=== Optional write-protect tab ===
 
 
When looking at the card from the top (see pictures) there is one required notch on the right side (the side with the diagonal notched corner).
 
 
On the left side there is usually a slidable tab. This is the [[write protection|write-protect tab]]. The MMC has neither notch. It is easy to mistake this tab as an electronic on/off switch built inside the card, but it is used simply as a tab/notch switch. The tab/notch works the same way as the notches on [[compact audio cassette]]s and [[videotape]] cassette [[magnetic tape|tape]]s or [[floppy disk]]s, where the device senses the tab/notch and determines if the card is write-protected or not.
 
 
When this write-protect tab is in the down position (away from the end that is inserted) then it is write protected and read-only. When the tab is in the up position it is write enabled. Since the tab is optional, the card can have no switch and no notch, which makes the card '''always''' writable, or it can have an empty notch and be a ROM card, which makes the card '''always''' write-protected and read-only. If the tab becomes broken or falls off then the card will become a write-protected [[read-only memory|ROM]] card and no longer be writable. A possible troubleshooting solution would be to apply tape over the notched area (avoiding the connectors and the other notch) to configure the card in a permanent writable state.
 
 
If the sensor inside the device is faulty and unable to detect the tab/notch, all SD cards will seem to be either write-protected or write-enabled, depending on the failure mode.
 
 
The write protect tab feature is optional within the Secure Digital Association guidelines. Some manufacturers claim that the write switch is easily broken, and do not include it on all their card models.<ref>[http://www.kingmaxdigi.com/support/faq.htm kingmaxdigi.com, Kingmax FAQ 2006]</ref> For writable cards, this is simply a matter of changing the molding of the outer shell so that the notch doesn't exist.
 
 
Some music and film media companies (e.g. [[Disney]]) have released limited catalogs of records and/or videos on SD. These usually contain [[Digital Rights Management|DRM]]-encoded [[Windows Media]] files, making use of the SD format's DRM capabilities. Such media is usually permanently marked read-only, by adding the notch with no tab. These cards could be further protected (and possibly produced more cheaply) by manufacturing the card with true [[Read-only memory|ROM]] rather than flash memory; it is not clear if any vendors have taken this approach.
 
 
=== File system ===
 
 
Like other flash card technologies, most SD cards ship preformatted with the [[File Allocation Table|FAT]] or [[File_Allocation_Table#FAT32|FAT 32]] [[file system]]. The ubiquity of this file system allows the card to be accessed on virtually any host device with an SD reader. Also, standard FAT maintenance utilities (e.g. [[ScanDisk]]) can be used to repair or retrieve corrupted data. However, because the card appears as a removable hard drive to the host system, the card can be reformatted to any file system supported by the operating system.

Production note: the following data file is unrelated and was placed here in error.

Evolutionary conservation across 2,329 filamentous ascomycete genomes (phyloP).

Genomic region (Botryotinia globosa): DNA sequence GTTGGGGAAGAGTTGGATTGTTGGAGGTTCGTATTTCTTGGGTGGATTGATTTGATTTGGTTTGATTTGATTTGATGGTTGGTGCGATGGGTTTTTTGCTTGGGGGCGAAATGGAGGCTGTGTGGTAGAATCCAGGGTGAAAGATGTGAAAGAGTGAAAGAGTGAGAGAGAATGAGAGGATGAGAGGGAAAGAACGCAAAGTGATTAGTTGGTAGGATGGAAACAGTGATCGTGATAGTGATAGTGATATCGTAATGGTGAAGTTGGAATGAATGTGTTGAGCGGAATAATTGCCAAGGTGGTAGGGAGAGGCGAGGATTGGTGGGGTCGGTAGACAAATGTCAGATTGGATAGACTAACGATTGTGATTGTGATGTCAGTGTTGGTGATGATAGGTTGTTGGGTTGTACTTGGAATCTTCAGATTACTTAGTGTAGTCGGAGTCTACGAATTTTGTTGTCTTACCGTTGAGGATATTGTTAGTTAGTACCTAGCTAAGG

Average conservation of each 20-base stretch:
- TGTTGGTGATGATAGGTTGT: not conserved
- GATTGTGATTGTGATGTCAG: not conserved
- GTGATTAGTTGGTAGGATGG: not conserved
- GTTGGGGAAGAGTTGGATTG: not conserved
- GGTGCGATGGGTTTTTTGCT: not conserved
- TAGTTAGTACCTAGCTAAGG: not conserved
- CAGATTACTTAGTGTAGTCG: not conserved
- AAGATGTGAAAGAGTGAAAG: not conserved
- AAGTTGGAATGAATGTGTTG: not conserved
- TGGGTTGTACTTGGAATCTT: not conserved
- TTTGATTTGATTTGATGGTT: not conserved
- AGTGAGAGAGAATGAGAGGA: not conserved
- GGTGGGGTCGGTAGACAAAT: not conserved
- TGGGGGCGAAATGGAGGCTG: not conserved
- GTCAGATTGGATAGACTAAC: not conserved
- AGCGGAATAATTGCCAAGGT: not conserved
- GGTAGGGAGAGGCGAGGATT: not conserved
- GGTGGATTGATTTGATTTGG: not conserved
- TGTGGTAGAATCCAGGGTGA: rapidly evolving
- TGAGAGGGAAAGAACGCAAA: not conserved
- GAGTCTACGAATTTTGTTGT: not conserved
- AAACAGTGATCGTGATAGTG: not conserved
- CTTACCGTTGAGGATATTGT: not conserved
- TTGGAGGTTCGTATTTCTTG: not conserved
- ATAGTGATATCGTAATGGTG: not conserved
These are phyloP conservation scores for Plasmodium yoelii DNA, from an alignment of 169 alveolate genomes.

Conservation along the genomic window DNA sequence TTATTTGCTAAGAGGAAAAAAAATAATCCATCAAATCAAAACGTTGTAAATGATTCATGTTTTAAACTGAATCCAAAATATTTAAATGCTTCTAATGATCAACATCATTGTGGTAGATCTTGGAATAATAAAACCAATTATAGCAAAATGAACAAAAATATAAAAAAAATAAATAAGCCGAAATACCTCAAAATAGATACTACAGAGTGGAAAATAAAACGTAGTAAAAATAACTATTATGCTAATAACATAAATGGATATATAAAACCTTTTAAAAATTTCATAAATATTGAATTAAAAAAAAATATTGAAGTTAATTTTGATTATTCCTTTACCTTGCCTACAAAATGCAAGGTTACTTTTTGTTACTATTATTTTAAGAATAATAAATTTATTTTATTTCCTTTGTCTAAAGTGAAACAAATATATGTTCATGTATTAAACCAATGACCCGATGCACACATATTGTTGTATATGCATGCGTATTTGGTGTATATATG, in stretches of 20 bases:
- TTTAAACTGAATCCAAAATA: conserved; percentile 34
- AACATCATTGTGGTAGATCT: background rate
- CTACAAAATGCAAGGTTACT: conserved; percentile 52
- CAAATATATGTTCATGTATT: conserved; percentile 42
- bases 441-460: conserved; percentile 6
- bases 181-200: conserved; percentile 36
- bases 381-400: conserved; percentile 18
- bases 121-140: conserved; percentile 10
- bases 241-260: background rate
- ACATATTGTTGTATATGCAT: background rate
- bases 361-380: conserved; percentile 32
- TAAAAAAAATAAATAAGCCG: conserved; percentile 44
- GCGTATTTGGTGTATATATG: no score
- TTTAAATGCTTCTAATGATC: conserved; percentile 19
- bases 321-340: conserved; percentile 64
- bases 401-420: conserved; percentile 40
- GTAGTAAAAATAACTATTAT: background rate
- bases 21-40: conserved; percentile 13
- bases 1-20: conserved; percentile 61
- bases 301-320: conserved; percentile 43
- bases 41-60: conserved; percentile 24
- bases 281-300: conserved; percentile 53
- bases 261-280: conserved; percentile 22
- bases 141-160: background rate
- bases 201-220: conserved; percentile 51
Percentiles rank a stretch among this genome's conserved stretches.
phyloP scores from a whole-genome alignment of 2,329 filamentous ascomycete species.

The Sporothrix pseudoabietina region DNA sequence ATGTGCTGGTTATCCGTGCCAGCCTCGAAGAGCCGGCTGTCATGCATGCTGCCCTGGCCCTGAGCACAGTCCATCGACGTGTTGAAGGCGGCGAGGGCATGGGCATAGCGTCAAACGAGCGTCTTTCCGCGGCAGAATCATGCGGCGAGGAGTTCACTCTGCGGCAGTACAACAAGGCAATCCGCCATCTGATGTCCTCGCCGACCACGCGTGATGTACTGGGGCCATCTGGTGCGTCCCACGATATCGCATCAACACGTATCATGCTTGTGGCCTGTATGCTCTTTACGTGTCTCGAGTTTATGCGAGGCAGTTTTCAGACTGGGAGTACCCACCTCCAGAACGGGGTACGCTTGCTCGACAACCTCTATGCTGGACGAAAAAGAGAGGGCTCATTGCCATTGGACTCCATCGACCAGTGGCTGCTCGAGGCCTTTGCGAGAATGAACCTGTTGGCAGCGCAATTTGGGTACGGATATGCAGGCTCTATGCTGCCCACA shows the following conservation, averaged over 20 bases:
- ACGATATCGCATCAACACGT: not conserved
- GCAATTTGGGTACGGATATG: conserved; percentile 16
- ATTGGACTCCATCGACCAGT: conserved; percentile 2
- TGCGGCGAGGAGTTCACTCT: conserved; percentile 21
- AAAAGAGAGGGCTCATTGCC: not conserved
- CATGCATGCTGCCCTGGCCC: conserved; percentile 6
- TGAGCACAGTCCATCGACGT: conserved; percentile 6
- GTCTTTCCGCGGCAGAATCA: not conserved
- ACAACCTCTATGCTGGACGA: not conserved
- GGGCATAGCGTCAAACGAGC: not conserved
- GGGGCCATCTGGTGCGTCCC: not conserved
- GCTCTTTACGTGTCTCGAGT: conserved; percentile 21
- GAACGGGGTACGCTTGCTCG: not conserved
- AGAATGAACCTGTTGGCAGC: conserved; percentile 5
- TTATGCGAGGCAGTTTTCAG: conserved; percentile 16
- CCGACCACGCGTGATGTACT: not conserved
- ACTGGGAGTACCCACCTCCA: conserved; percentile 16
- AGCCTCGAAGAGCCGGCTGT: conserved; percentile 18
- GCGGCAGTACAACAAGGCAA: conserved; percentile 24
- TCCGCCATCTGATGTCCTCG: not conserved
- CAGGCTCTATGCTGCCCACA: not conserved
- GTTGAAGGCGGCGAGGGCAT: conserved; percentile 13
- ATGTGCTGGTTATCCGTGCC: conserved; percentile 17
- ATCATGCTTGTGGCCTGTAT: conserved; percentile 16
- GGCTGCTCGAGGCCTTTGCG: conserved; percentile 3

[[Defragmentation]] tools are used on hard disks to optimise the filesystem access speed. On an SD card, this is pointless, as any block can be accessed as fast as any other. Doing this will wear the card out slightly, as only so many writes can be made before failure.
 
 
However, note that any file recovery tool will struggle to recover files from highly fragmented data if the File Allocation Table becomes highly corrupted.
 
 
== Speeds ==
 
 
There are different speed grades available which are measured with the same system as [[CD-ROM]]s, in multiples of 150&nbsp;[[kilobyte|kB]]/s (1x = 150 kB/s). Basic cards transfer data up to six times (6x) the data rate of the standard CD-ROM speed (900 kB/s vs. 150 kB/s). High-speed cards are made with higher data transfer rates like 66x (10&nbsp;[[Megabyte|MB]]/s), and high-end cards have speeds of 200x or higher. Note that maximum ''read'' speed and maximum ''write'' speed may be different, with maximum write speed typically lower than maximum read speed. Some [[digital cameras]] require high-speed cards (write speed) to record video smoothly or capture multiple still photographs in rapid succession. The SD card specification 1.01 allows for a maximum speed of 66x. Higher speeds of up to 200x are defined by specification 2.0.
 
 
The following table lists some common ratings and their respective '''maximum''' transfer rates.
 
 
{| align=center class=wikitable
 
! Rating
 
! Speed (MB/s)
 
|-
 
| align="center" | &nbsp;&nbsp;6x
 
| align="center" | &nbsp;0.9
 
|-
 
| align="center" | &nbsp;32x
 
| align="center" | &nbsp;4.8
 
|-
 
| align="center" | &nbsp;40x
 
| align="center" | &nbsp;6.0
 
|-
 
| align="center" | &nbsp;66x
 
| align="center" | 10.0
 
|-
 
| align="center" | 100x
 
| align="center" | 15.0
 
|-
 
| align="center" | 133x
 
| align="center" | 20.0
 
|-
 
| align="center" | 150x
 
| align="center" | 22.5
 
|-
 
| align="center" | 200x
 
| align="center" | 30.0
 
|}
 
 
== Openness of standards ==
 
 
{{quote box2
 
|width = 0px
 
|border = 1px
 
|quote =[[Image:Sd insides.png|180px]] The inside of a Samsung 512 MB SD Card. The top chip is the SD [[controller (computing)|controller]] and the bottom one is the [[NAND flash]] chip that actually stores the data.}}
 
[[Image:SanDisk 128MB SD Card Insides.png|thumb|The internal components of a SanDisk 128 MB SD Card.]]
 
 
Like most memory card formats, SD is covered by numerous [[patent]]s (e.g. [http://findarticles.com/p/articles/mi_m0EKF/is_47_46/ai_69236951 US patent 5602987]) and [[trademark]]s.
 
 
There are <!-- at least --> three versions of the SD specification: 1.0, 1.1 and 2.0. These were originally only available after agreeing to a [[non-disclosure agreement]] (NDA) which prohibits the development of an [[open source]] driver, a fact that generates a fair amount of consternation in the open-source and [[free software]] communities. The system was eventually [[reverse-engineered]] though, and the non-DRMed sections of the memory cards could be accessed by free software drivers.